Balance "is becoming the Nike of the baby-boom generation." 
     Kormas said that while the average age of a Nike consumer is
     25 and Reebok is 33, the average age of a New Balance
     consumer is 42.  Pereira reports that New Balance's "older-
     age niche has some potent marketing virtues," since
     customers "are less fickle, so the company doesn't worry as
     much about fashion swings."  President Clinton, Steve Jobs,
     and Dustin Hoffman all have been seen wearing New Balance
     and Pereira adds that New Balance will "more than triple its
     marketing budget" this year to $13M (WSJ, 1/16).
          DAY IN THE LIFE: In today's HARTFORD COURANT, fashion
     reporter Andrew Julien accompanies 18-year-old Brian Salerno
     to the mall to pick out a pair of sneakers.  Julien writes
     that Salerno "likes Nike, but find its shoes a little on the
     expensive side.  Like many of his friends, Salerno opts for
     a new kind of athletic shoe quickly gaining ground with
     teenagers -- skate shoes."  Salerno selected a $30 pair of
     Airwalk sneakers (HARTFORD COURANT, 1/16).
          SHAQ MOVES: In N.Y., Richard Wilner reports that Reebok
     "hopes to change the distribution of its Shaquille O'Neal
     shoe."  Under a "new plan, the Shaq shoe will be given wider
     distribution through stores like Sears, Kohl's and Mervyn's
     and not through specialty stores like Foot Locker.  Shaq has
     more of a broad-based appeal Reebok feels is better served
     through the wider distribution" (N.Y. POST, 1/16).

          CNBC's Scott Cohn reported that 16-year-old Chris Olson
     has applied for a trademark for the phrase "Pack-to-Pack."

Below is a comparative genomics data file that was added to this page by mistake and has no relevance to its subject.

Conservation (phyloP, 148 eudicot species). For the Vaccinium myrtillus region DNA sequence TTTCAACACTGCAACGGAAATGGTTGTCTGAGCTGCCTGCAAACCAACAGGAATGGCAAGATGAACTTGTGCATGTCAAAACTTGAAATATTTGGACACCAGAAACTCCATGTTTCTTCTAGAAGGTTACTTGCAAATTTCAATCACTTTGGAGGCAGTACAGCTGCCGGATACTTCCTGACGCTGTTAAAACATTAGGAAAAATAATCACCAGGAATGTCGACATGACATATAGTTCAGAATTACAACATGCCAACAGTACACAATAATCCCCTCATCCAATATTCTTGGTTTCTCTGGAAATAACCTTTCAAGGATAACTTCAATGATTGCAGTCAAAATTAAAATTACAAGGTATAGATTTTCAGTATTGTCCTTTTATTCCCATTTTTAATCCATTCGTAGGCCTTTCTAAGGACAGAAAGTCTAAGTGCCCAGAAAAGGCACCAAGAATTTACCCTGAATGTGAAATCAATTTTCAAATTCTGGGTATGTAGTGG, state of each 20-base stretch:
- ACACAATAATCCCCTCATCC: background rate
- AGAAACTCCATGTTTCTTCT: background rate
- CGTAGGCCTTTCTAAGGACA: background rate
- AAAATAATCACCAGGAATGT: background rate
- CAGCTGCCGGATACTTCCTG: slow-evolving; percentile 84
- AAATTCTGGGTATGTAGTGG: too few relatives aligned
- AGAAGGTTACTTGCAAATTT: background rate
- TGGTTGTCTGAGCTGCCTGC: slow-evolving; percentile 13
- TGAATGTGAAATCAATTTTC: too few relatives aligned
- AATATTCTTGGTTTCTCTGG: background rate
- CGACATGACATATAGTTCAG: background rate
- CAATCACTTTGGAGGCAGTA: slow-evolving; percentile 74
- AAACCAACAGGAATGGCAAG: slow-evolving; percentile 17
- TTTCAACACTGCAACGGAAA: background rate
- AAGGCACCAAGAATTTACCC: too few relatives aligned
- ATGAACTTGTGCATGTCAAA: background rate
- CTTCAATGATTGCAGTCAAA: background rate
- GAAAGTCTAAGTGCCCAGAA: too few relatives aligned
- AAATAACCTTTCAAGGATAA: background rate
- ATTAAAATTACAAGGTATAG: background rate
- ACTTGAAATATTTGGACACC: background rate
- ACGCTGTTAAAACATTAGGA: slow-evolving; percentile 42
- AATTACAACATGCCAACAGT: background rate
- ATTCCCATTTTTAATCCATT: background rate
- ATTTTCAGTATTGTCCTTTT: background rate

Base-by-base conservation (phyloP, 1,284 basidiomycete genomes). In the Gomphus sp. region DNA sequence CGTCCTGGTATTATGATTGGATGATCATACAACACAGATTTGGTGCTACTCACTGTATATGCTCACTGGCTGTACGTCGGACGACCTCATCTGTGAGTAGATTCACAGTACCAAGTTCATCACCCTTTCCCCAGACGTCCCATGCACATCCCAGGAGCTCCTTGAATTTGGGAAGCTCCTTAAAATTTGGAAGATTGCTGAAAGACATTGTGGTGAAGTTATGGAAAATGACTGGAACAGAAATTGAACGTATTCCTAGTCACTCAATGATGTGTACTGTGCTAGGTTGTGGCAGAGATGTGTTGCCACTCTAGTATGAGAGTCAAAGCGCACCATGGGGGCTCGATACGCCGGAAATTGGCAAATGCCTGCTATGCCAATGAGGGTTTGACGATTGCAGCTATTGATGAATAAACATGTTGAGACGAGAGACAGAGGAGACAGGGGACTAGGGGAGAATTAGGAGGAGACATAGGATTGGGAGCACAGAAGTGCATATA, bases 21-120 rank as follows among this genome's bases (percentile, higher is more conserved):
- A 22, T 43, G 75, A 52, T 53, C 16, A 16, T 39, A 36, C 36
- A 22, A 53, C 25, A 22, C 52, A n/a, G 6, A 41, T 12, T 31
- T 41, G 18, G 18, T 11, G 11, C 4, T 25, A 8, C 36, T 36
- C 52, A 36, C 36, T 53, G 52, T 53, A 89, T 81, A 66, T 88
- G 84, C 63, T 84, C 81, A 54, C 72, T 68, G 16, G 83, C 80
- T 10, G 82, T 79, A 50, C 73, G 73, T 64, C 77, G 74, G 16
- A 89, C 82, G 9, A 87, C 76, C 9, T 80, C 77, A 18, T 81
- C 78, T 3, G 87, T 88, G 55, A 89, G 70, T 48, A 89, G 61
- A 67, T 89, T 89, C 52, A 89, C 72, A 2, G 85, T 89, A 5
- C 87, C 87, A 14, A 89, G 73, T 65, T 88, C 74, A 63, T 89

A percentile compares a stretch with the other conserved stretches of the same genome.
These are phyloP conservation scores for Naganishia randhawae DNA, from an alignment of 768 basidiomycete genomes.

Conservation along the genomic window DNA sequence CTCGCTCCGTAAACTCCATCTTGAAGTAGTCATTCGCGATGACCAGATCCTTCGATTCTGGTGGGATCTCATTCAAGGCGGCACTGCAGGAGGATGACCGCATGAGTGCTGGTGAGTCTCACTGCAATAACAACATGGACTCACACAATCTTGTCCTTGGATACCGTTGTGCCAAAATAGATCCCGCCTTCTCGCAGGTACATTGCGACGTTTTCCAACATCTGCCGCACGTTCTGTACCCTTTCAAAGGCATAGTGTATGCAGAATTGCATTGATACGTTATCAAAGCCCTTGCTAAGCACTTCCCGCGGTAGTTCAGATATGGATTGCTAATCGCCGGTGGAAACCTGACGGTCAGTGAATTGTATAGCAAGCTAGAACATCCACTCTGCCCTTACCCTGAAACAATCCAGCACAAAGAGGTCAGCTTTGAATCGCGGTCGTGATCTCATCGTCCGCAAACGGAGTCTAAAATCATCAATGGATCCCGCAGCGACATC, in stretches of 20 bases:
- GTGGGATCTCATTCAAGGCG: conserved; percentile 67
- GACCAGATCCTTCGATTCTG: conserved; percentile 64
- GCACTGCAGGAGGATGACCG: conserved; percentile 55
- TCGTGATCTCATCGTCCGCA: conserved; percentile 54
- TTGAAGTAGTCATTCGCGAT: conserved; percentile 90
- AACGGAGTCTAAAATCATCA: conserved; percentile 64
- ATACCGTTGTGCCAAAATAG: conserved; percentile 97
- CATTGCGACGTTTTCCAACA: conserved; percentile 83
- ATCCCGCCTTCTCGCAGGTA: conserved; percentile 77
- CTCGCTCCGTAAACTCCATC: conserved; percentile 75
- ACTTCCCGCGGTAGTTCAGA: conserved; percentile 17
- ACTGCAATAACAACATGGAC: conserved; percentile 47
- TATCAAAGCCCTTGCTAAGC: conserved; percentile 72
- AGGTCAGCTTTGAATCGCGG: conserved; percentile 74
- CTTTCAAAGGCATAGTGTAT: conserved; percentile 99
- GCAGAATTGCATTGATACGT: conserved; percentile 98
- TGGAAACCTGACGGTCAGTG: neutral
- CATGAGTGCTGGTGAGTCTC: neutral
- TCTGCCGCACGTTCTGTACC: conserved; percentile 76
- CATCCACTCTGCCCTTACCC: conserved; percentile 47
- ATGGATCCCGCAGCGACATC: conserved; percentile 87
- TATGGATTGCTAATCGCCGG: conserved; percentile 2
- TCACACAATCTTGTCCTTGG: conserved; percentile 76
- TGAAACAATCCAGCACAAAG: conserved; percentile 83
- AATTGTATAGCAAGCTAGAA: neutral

If Cohn gets the OK, Logo Athletic "has agreed to make T-
     shirts and sweatshirts with the phrase, and Chris would get
     a cut."  But CT-based Starter Corp. "is already planning to
     offer 'Pack-to-Pack' T-shirts of its own if the Packers win. 
     Those shirts are already for sale on Starter's Web site." 
     Cohn reported that Starter VP John Warfel said that "he is
     not sure whether Starter had also applied for a trademark. 
     Now, the lawyers are hashing it out."  Starter planned to
     have T-shirts with the phrase in the Packers locker room if
     they won the game ("Business Center," CNBC, 1/15).
          EASY DOES IT: USA TODAY's Larry Weisman reports that
     Brett Favre has turned down endorsement deals with Wheaties,
     Disney, Jay Leno, David Letterman and the Milk Processors
     (which he did in '97), to spend the week "preparing."  The
     Nat'l Milk Processors "enlisted" Reggie White and John Elway
     for the shoot (USA TODAY, 1/16).

          Advertisers, "already in revolt in response to expected
     15%-25% price increases for ad spots" via the NFL's new TV
     deals, "now have something else to gripe about: The NFL has
     taken away their valuable in-game sponsored vignettes,"
     according to Wayne Friedman of the HOLLYWOOD REPORTER. 
     Vignettes such as "Honda Great Drives," on NBC, and the
     "AFLAC Insurance Trivia Question" on Fox "won't be around in
     coming years."  The NFL, which allowed as many as eight
     vignettes per game, will now add three commercial spots to
     broadcasts on ABC, ESPN, CBS and Fox.  NFL Senior VP/
     Broadcasting Val Pinchbeck: "We thought it was better for
     the viewer and the advertiser to add inventory.  We wanted
     to get rid of the clutter."  Friedman also reports that,
     after the deals, Disney may now combine its ABC/ESPN sports
     advertising sales departments (HOLLYWOOD REPORTER, 1/16).